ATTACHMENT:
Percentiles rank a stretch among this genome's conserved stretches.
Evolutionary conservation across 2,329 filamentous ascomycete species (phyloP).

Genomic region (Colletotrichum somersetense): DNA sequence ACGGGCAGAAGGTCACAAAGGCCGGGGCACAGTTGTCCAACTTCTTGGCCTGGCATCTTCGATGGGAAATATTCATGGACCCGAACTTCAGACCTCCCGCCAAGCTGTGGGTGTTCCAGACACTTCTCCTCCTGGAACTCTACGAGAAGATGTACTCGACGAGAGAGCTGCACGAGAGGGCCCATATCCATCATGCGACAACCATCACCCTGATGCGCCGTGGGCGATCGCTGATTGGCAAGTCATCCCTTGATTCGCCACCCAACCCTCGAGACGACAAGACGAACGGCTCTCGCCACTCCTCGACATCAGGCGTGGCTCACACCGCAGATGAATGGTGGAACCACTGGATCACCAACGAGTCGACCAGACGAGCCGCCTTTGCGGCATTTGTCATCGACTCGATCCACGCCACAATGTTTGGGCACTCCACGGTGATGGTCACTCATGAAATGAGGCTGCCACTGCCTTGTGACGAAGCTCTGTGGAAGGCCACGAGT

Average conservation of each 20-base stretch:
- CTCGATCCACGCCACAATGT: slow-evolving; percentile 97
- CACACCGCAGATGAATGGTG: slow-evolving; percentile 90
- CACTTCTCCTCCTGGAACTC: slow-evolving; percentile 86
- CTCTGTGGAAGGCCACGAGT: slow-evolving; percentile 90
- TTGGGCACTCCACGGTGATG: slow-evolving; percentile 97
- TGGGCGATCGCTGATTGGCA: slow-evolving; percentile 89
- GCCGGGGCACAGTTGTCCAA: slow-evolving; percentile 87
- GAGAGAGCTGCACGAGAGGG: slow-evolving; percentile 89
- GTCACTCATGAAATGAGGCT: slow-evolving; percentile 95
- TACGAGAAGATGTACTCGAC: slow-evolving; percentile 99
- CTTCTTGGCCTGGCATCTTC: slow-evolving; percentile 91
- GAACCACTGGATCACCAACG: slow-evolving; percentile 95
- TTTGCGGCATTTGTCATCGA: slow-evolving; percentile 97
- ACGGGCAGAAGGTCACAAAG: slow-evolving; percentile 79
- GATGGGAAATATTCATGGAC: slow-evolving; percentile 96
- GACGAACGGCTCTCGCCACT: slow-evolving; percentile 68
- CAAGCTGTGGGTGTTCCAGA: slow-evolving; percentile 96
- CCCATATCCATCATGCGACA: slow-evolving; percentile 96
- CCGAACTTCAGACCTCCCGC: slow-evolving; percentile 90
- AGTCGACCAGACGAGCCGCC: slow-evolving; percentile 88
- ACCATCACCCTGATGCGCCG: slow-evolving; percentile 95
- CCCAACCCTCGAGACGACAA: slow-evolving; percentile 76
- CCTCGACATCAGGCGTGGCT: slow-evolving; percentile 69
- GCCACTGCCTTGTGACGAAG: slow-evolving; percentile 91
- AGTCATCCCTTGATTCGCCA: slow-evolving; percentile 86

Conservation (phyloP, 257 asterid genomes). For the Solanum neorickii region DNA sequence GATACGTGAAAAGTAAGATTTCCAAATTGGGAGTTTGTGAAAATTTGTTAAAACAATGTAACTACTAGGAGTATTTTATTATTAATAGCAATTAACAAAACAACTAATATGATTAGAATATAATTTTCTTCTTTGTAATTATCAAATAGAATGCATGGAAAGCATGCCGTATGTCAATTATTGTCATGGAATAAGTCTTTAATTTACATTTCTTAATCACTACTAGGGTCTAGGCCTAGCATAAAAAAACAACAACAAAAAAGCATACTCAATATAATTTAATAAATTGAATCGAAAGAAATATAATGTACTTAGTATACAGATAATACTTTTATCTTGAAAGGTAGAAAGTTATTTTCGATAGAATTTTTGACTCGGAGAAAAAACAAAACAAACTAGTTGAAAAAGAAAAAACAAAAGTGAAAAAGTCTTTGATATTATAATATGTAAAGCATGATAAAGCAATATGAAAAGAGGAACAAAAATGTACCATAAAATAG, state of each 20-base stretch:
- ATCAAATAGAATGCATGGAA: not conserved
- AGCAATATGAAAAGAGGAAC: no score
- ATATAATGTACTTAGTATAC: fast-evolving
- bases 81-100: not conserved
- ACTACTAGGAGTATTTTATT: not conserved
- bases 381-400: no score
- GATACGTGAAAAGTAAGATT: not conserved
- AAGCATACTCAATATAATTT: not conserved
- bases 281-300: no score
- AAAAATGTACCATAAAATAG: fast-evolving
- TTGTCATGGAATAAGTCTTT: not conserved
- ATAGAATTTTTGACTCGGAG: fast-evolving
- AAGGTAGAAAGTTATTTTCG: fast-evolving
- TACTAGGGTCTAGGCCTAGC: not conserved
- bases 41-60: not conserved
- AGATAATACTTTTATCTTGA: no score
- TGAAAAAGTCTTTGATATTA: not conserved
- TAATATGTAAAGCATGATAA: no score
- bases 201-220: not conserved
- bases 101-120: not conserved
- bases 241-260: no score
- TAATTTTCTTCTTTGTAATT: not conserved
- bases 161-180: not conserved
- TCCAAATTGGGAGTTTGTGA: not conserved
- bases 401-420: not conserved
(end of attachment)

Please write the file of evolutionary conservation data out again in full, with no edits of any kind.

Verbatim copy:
Percentiles rank a stretch among this genome's conserved stretches.
Evolutionary conservation across 2,329 filamentous ascomycete species (phyloP).

Genomic region (Colletotrichum somersetense): DNA sequence ACGGGCAGAAGGTCACAAAGGCCGGGGCACAGTTGTCCAACTTCTTGGCCTGGCATCTTCGATGGGAAATATTCATGGACCCGAACTTCAGACCTCCCGCCAAGCTGTGGGTGTTCCAGACACTTCTCCTCCTGGAACTCTACGAGAAGATGTACTCGACGAGAGAGCTGCACGAGAGGGCCCATATCCATCATGCGACAACCATCACCCTGATGCGCCGTGGGCGATCGCTGATTGGCAAGTCATCCCTTGATTCGCCACCCAACCCTCGAGACGACAAGACGAACGGCTCTCGCCACTCCTCGACATCAGGCGTGGCTCACACCGCAGATGAATGGTGGAACCACTGGATCACCAACGAGTCGACCAGACGAGCCGCCTTTGCGGCATTTGTCATCGACTCGATCCACGCCACAATGTTTGGGCACTCCACGGTGATGGTCACTCATGAAATGAGGCTGCCACTGCCTTGTGACGAAGCTCTGTGGAAGGCCACGAGT

Average conservation of each 20-base stretch:
- CTCGATCCACGCCACAATGT: slow-evolving; percentile 97
- CACACCGCAGATGAATGGTG: slow-evolving; percentile 90
- CACTTCTCCTCCTGGAACTC: slow-evolving; percentile 86
- CTCTGTGGAAGGCCACGAGT: slow-evolving; percentile 90
- TTGGGCACTCCACGGTGATG: slow-evolving; percentile 97
- TGGGCGATCGCTGATTGGCA: slow-evolving; percentile 89
- GCCGGGGCACAGTTGTCCAA: slow-evolving; percentile 87
- GAGAGAGCTGCACGAGAGGG: slow-evolving; percentile 89
- GTCACTCATGAAATGAGGCT: slow-evolving; percentile 95
- TACGAGAAGATGTACTCGAC: slow-evolving; percentile 99
- CTTCTTGGCCTGGCATCTTC: slow-evolving; percentile 91
- GAACCACTGGATCACCAACG: slow-evolving; percentile 95
- TTTGCGGCATTTGTCATCGA: slow-evolving; percentile 97
- ACGGGCAGAAGGTCACAAAG: slow-evolving; percentile 79
- GATGGGAAATATTCATGGAC: slow-evolving; percentile 96
- GACGAACGGCTCTCGCCACT: slow-evolving; percentile 68
- CAAGCTGTGGGTGTTCCAGA: slow-evolving; percentile 96
- CCCATATCCATCATGCGACA: slow-evolving; percentile 96
- CCGAACTTCAGACCTCCCGC: slow-evolving; percentile 90
- AGTCGACCAGACGAGCCGCC: slow-evolving; percentile 88
- ACCATCACCCTGATGCGCCG: slow-evolving; percentile 95
- CCCAACCCTCGAGACGACAA: slow-evolving; percentile 76
- CCTCGACATCAGGCGTGGCT: slow-evolving; percentile 69
- GCCACTGCCTTGTGACGAAG: slow-evolving; percentile 91
- AGTCATCCCTTGATTCGCCA: slow-evolving; percentile 86

Conservation (phyloP, 257 asterid genomes). For the Solanum neorickii region DNA sequence GATACGTGAAAAGTAAGATTTCCAAATTGGGAGTTTGTGAAAATTTGTTAAAACAATGTAACTACTAGGAGTATTTTATTATTAATAGCAATTAACAAAACAACTAATATGATTAGAATATAATTTTCTTCTTTGTAATTATCAAATAGAATGCATGGAAAGCATGCCGTATGTCAATTATTGTCATGGAATAAGTCTTTAATTTACATTTCTTAATCACTACTAGGGTCTAGGCCTAGCATAAAAAAACAACAACAAAAAAGCATACTCAATATAATTTAATAAATTGAATCGAAAGAAATATAATGTACTTAGTATACAGATAATACTTTTATCTTGAAAGGTAGAAAGTTATTTTCGATAGAATTTTTGACTCGGAGAAAAAACAAAACAAACTAGTTGAAAAAGAAAAAACAAAAGTGAAAAAGTCTTTGATATTATAATATGTAAAGCATGATAAAGCAATATGAAAAGAGGAACAAAAATGTACCATAAAATAG, state of each 20-base stretch:
- ATCAAATAGAATGCATGGAA: not conserved
- AGCAATATGAAAAGAGGAAC: no score
- ATATAATGTACTTAGTATAC: fast-evolving
- bases 81-100: not conserved
- ACTACTAGGAGTATTTTATT: not conserved
- bases 381-400: no score
- GATACGTGAAAAGTAAGATT: not conserved
- AAGCATACTCAATATAATTT: not conserved
- bases 281-300: no score
- AAAAATGTACCATAAAATAG: fast-evolving
- TTGTCATGGAATAAGTCTTT: not conserved
- ATAGAATTTTTGACTCGGAG: fast-evolving
- AAGGTAGAAAGTTATTTTCG: fast-evolving
- TACTAGGGTCTAGGCCTAGC: not conserved
- bases 41-60: not conserved
- AGATAATACTTTTATCTTGA: no score
- TGAAAAAGTCTTTGATATTA: not conserved
- TAATATGTAAAGCATGATAA: no score
- bases 201-220: not conserved
- bases 101-120: not conserved
- bases 241-260: no score
- TAATTTTCTTCTTTGTAATT: not conserved
- bases 161-180: not conserved
- TCCAAATTGGGAGTTTGTGA: not conserved
- bases 401-420: not conserved